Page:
'Medical' grade machines 95%+
Some of the silver activated zeolite manufacturers claim up to 99% (I think argon is the impurity)
and lithium based zeolites are available for higher gas flow rates per volume of zeolite




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[*] posted on 12-11-2016 at 06:02


I always kinda wondered how they worked.



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[*] posted on 12-11-2016 at 07:12


It's interesting that it uses Mickey Mouse pneumatic tubing, a convenient design for various projects.
https://www.google.com/search?q=mickey+mouse+aluminum+tube&a...
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[*] posted on 12-11-2016 at 07:52


Quote: Originally posted by Morgan  
It's interesting that it uses Mickey Mouse pneumatic tubing, a convenient design for various projects.
https://www.google.com/search?q=mickey+mouse+aluminum+tube&a...


I would try to fixe it. It would be super usfull to produce oxygen enriched air for use with a gas torch.
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[*] posted on 12-11-2016 at 08:15


Does this help?
http://www.vurup.sk/sites/vurup.sk/files/downloads/pc_3_2013...
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[*] posted on 2-3-2019 at 08:32


Quote: Originally posted by Sulaiman  
files.php.jpg - 352kB

Interesting choice of compressor. I wonder what peak pressure they operate it at in this system.

Quote: Originally posted by RogueRose  

On a completely different side note, i've designed an O2 concentrator (VERY high output 30-90LPM at 93-96% concentration) but unless I get help from someone to put it together and do some testing this will be put on hold. This is another product for glass blowers & welders.

RougeRose did you see this paper? Interesting that they point out the impurity in the oxygen feed would lower the efficiency of the furnace. Very interesting figures, like the pressure swing from 2 Bar(a) to 0.5 Bar(a) through a 30 second cycle (Figure 4). For cost savings they use just one bed instead of two, and use a centrifugal compressor instead of a reciprocating compressor.

Personally I'm interested in designing maximal energy efficiency at 5L+/min output, for that reason I'm interested in the AgA and LiAgX zeolites mentioned here. More energy efficient due to the smaller chambers, and the procedure to produce LiAgX from 13X doesn't look difficult! I expect the same for AgA but I hadn't seen a paper detailing a preparation of that yet.

What electronic valves are you using? These ones I'm finding on aliexpress have a minimum pressure requirement and are unsuitable for air below ambient pressure? Seems cost effective to use 3-way valves in a 2 bed design, and I don't think the little ones would be healthy for a centrifugal compressor. I'd expect a centrifugal compressor suitably sized for the pressure/flow with a 3mm inlet/outlet diameter would result in a drastic efficiency loss (time consuming to design these things, this is my hunch). So far the most suitable I've found is only 2-way for $10, 3-way for ~$21. I suppose 3D printing a valve, perhaps ceramic sintering/machining one is a route I want to go down anyway for substantial cost savings.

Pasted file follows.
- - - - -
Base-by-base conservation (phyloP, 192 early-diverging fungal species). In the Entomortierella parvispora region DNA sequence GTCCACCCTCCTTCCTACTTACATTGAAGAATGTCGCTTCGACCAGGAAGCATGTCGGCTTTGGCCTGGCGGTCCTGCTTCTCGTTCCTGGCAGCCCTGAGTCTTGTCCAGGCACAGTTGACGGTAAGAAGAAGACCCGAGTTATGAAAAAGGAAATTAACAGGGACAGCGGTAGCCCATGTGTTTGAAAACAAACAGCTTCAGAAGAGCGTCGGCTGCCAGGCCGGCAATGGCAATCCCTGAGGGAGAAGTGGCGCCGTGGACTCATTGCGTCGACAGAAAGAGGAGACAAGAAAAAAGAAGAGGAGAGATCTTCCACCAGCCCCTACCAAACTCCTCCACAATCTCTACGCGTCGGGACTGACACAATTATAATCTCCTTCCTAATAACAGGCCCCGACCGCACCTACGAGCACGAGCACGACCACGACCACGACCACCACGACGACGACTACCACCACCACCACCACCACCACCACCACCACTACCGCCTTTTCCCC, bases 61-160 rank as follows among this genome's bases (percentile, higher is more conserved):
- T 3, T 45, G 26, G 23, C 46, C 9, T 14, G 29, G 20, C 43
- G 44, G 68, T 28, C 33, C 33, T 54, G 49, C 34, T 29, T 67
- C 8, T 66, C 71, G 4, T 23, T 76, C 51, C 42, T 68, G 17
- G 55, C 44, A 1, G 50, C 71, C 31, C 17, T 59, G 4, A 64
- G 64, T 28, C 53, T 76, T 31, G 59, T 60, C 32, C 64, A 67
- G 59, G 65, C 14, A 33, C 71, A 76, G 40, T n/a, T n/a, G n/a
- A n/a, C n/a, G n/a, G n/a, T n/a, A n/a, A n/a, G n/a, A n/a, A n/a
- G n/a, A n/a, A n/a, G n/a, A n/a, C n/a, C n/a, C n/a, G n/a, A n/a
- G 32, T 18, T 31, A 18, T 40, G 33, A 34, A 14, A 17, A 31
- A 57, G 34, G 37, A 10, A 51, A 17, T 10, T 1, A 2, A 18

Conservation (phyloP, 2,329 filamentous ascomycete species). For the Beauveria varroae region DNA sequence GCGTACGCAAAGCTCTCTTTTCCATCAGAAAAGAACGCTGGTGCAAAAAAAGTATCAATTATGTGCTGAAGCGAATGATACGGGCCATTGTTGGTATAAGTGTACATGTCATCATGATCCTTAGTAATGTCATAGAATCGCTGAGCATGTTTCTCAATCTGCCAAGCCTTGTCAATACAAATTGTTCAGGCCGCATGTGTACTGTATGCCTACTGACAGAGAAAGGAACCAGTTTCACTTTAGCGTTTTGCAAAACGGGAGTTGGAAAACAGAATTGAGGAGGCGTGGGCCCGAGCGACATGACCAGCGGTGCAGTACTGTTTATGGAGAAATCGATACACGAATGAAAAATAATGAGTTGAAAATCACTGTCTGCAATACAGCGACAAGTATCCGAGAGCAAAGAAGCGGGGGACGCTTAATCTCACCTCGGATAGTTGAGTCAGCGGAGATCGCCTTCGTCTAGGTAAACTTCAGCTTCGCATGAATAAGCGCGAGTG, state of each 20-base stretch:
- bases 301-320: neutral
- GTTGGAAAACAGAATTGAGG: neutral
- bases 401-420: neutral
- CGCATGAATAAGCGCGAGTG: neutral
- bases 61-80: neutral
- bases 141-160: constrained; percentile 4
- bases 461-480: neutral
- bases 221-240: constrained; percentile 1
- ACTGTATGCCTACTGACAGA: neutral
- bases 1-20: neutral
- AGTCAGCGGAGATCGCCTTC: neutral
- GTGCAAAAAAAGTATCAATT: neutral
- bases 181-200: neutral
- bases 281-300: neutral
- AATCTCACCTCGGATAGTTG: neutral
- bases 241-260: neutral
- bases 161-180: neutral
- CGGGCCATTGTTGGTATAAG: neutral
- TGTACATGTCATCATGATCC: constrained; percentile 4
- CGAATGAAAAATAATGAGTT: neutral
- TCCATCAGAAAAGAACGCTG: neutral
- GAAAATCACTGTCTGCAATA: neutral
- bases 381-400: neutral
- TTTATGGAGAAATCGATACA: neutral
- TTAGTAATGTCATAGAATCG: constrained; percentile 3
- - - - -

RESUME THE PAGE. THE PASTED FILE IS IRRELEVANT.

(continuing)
Which 13X supplier & silica gel supplier were you looking at? I did see this supplier ($99.25 for 25lbs, shipping $31), however this supplier ($98 for 25lbs, shipping $17 and no tax). However the latter appears to be a re-branding through a manufacturer that allows such drop-shipping given the artwork, vague product descriptions (intentional obfuscation I expect), and vague company details... identification of the original manufacturer may yield cost savings (I hate these supply chain games). My hunch is it's a 40+ year old U.S./Canadian manufacturer given these patterns. EDIT: Oh just found your thread on this. Also couldn't find any on TheCaryCompany, I need to call them, seems like something they would carry, their prices are reasonable if you buy enough stuff.

This was a fascinating read on the gas supply industry by the way (read: price fixing, and more!).

Are you interested in solar refrigeration? 13X & silica gel may be useful there as well (in case you ordered extra). Though I am leaning towards the domestic charcoal and methanol design/approach. Worth considering anyway.

[Edited on 3-3-2019 by andy1988]




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Sulaiman
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[*] posted on 3-3-2019 at 08:06
I want to buy molecular sieves for my oxygen concentrators


My second oxygen concentrator is now performing poorly.
so I have decided to refill both machines with new molecular sieves.
I will need 2x2x 250cc = 1 litre of molecular sieves.
My best guess so far is that type 13x is required.
eBay: China 500g = £15.48 incl. p&p, USA 450g = £18.08 plus £16.40 p&p
are alternatives to 13x available and affordable ?


Can anyone suggest a supplier for onr litre of mollecular sieves suitable for use in oxygen concentrators please ?